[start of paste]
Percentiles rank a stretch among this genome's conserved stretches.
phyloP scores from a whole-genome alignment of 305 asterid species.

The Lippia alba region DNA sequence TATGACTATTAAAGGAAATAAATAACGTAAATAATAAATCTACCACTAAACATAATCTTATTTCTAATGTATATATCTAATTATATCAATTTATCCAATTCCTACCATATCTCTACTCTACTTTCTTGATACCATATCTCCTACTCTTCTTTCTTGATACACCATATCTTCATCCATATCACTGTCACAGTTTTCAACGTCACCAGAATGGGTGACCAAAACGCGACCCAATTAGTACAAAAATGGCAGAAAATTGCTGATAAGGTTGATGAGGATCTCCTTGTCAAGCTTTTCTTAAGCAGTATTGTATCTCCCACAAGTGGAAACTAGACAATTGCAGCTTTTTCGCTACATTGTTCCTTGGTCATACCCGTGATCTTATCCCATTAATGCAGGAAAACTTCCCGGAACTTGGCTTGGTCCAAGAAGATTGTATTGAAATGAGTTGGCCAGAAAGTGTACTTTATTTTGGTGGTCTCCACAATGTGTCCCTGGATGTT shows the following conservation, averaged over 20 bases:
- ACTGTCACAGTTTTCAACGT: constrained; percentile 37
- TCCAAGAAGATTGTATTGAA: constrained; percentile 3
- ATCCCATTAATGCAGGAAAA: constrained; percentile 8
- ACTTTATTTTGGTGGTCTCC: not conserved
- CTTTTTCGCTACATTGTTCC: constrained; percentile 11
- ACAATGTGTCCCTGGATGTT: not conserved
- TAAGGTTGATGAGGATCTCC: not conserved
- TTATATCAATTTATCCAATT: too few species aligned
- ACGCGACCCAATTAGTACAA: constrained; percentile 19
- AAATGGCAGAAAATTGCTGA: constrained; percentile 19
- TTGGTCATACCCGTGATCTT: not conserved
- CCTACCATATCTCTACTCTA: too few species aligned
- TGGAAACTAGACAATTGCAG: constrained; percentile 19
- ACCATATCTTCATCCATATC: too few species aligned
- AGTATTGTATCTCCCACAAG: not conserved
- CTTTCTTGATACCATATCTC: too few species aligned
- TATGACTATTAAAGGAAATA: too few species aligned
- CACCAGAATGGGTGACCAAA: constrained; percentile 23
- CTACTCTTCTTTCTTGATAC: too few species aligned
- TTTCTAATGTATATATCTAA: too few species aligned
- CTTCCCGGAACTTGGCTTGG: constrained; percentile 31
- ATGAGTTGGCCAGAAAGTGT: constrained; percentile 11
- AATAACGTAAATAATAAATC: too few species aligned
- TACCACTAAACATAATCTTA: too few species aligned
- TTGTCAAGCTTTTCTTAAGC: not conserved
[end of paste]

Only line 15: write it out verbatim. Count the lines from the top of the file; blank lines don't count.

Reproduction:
- CCTACCATATCTCTACTCTA: too few species aligned